The road to the future? New ways with used plastics
Road to the future? New ways with used plastics
Exclusively for K-MAG
There are about 22.4 million kilometres of paved roads in the G-20 countries (source: CIA Fact Book 2021).
Viewing used plastic not as waste but as a material can reduce the problem of littered oceans. One promising approach is its use in road construction.
So far, only a small proportion of used plastic has been recycled worldwide. One reason for this is that recycling is complex and expensive. At least if you want to have high-quality material again afterwards, for which there are as many areas of application as for virgin material. On the other hand, there is little demand for low-grade recyclate, which does not require the complicated separation of different polymers. It can be used to make park benches, snow shovels or simple containers, but the demand for such items is limited. But what would it be like to find a field of application in which huge quantities of plastic waste could be easily processed? Even those made from films, for example, whose different layers would not have to be separated from each other beforehand. Waste that would otherwise end up in landfills or incinerators? One such area in the future could be road construction.
For some years now, research has been going on in various places around the world into ways of using old plastic to build new roads. In the Netherlands, the construction company VolkerWessels has been pursuing its "Plastic Road" project since 2015 with the goal of even building roads entirely from recycled plastic in the future.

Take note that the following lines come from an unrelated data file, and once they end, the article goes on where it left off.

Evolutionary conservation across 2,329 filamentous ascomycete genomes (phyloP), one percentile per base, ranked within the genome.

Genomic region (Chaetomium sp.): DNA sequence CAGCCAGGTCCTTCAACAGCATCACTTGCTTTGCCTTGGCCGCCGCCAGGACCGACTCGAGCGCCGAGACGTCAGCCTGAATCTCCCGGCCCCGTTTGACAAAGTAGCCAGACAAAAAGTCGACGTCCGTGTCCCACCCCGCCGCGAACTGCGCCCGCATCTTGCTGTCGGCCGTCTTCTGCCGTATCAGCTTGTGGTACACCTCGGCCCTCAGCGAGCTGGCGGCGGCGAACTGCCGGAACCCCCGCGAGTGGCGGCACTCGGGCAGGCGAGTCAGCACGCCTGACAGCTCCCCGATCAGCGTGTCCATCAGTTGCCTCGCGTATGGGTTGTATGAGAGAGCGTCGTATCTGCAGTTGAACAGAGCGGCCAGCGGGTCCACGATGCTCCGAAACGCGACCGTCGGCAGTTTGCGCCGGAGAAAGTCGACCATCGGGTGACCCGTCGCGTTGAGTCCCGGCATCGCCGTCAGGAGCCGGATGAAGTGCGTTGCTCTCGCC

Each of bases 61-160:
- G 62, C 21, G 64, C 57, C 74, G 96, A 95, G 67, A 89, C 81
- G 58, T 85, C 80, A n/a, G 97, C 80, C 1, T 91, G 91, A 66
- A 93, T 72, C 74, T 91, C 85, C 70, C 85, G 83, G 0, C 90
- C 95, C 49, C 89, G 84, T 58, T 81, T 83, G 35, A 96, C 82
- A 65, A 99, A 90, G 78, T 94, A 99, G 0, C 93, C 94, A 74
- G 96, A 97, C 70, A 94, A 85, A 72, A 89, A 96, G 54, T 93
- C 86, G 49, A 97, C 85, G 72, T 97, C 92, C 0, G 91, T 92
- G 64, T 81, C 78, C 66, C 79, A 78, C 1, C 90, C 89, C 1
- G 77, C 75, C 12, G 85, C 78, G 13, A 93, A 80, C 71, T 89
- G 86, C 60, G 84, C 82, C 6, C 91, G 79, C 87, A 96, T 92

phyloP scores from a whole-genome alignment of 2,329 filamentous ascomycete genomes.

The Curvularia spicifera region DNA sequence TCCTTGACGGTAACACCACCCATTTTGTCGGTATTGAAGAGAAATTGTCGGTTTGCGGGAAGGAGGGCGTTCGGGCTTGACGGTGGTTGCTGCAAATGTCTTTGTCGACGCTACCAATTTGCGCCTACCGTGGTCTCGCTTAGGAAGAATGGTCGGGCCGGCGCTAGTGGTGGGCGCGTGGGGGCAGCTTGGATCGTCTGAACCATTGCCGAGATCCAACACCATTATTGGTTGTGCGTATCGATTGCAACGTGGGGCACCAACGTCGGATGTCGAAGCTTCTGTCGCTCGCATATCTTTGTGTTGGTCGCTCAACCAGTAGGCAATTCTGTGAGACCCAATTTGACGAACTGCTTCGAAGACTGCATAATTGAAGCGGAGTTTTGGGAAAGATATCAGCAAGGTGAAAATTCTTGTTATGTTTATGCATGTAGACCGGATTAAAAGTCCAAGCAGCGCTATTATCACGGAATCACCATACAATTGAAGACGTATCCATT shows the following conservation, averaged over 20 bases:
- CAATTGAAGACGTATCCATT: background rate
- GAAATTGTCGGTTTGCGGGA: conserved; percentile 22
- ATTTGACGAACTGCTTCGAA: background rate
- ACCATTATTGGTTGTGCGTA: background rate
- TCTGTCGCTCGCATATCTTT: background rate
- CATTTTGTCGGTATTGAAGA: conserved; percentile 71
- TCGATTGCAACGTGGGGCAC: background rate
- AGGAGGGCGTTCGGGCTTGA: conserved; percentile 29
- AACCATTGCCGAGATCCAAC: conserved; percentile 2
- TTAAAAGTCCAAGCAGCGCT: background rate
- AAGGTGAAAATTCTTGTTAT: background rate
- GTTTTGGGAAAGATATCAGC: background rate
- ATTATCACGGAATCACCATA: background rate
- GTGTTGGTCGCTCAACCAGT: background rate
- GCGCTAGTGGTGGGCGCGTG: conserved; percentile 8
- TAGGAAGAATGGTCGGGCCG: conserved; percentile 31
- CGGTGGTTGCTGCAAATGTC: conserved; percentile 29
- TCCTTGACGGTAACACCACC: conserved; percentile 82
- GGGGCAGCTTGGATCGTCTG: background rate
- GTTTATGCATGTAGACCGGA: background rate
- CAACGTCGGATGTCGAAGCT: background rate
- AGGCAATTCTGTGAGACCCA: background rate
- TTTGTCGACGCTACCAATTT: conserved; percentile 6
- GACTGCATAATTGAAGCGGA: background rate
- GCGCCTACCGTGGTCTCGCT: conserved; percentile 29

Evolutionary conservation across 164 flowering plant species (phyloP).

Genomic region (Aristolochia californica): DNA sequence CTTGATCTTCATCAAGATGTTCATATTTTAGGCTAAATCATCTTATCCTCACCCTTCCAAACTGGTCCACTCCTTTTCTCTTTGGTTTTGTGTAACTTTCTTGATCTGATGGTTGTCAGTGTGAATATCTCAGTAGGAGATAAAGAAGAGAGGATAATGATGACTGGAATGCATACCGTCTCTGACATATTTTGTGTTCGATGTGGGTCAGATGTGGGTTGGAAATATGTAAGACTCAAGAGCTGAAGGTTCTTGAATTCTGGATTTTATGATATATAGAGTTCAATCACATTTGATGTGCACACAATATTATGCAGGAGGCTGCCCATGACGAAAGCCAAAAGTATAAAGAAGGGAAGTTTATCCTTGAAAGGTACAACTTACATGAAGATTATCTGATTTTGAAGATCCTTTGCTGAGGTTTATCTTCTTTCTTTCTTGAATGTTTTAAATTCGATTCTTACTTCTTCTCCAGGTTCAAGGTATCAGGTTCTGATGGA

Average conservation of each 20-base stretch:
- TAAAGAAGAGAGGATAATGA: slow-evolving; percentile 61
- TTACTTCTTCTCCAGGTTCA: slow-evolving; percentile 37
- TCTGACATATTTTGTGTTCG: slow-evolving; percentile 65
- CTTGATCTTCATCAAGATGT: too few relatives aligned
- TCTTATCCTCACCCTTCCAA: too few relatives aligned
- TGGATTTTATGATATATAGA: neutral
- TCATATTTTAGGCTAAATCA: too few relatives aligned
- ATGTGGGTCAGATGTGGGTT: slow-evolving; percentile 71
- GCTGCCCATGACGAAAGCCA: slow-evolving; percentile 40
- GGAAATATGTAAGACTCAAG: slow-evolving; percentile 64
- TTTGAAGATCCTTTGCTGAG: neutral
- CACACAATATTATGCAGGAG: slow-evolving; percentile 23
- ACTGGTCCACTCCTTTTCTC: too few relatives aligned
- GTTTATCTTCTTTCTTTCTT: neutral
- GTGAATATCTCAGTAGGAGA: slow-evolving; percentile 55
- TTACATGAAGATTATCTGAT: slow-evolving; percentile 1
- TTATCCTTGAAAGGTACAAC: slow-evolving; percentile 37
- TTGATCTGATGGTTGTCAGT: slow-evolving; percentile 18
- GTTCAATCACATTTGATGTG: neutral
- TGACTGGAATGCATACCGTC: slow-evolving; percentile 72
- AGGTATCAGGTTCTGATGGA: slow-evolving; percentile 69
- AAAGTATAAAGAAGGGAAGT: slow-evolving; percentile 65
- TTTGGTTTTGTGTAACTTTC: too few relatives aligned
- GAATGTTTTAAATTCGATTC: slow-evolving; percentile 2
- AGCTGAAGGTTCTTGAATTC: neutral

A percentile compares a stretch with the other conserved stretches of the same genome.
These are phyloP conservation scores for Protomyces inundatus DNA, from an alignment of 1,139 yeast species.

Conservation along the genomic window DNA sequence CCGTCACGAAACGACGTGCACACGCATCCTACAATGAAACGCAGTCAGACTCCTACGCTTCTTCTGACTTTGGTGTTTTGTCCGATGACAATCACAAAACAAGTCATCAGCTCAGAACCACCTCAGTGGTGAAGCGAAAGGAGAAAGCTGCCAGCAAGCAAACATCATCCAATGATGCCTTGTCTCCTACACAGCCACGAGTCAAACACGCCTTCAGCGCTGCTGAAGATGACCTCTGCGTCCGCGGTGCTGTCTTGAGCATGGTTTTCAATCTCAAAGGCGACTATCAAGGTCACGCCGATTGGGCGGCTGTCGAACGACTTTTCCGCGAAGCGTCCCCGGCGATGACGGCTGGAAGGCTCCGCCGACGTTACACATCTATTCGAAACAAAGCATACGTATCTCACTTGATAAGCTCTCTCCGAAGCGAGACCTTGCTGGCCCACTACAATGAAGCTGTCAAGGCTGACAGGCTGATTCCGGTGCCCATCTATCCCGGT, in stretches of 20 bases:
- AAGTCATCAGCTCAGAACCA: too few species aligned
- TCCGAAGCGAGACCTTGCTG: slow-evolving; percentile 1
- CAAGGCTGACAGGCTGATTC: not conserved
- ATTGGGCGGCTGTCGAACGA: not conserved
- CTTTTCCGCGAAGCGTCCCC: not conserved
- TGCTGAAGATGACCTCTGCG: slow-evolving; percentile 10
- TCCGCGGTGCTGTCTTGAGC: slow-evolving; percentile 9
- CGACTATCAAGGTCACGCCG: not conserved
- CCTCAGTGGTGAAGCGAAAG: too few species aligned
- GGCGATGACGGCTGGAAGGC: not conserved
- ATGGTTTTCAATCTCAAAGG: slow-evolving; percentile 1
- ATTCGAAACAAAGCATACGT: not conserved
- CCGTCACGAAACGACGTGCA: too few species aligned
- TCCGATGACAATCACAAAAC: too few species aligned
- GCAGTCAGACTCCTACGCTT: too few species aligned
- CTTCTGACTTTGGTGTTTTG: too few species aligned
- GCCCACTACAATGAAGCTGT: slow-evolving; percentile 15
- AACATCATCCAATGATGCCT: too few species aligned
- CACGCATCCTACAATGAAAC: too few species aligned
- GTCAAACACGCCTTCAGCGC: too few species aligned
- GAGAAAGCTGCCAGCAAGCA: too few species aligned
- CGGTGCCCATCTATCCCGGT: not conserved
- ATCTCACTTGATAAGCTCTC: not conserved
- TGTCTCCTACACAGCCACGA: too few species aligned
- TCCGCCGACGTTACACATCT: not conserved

More precisely, from industrially manufactured plastic modules that are plugged together like Lego building blocks. The recycled plastic raw material for the modules comes from municipal waste. VolkerWessel points to numerous advantages of the plastic road over conventional roadways. For example, the surface does not have to be prepared in any complicated way; the road virtually "floats" on it and adapts to it. Since the modules are hollow on the inside, electrical lines and sewer pipes can be laid there and, if necessary, replaced or supplemented quite easily. Subsequent excavation work is therefore no longer necessary. The hollow interior also makes it possible to install sensors that can be connected to existing traffic management systems. And the whole thing is also very light. One square meter weighs only 40 kilograms. The plastic road also scores in terms of costs, according to VolkerWessel. Savings are made on the one hand because huge quantities of sand, chippings and asphalt can be dispensed with, but above all because the construction time is significantly shorter.
The first field tests have already been carried out. Part of the footpath to an amusement park was built from the plastic modules. A bicycle path, the first parking spaces and a residential street are to be put into operation in the Netherlands before the end of the year. A road for car or truck traffic is not yet included. Whether the advantages described will actually materialize in the harsh reality of a busy road is therefore not yet clear.
Cost savings of up to 30 percent are possible in road construction, also through new materials such as plastics. Source: McKinsey study, May 2021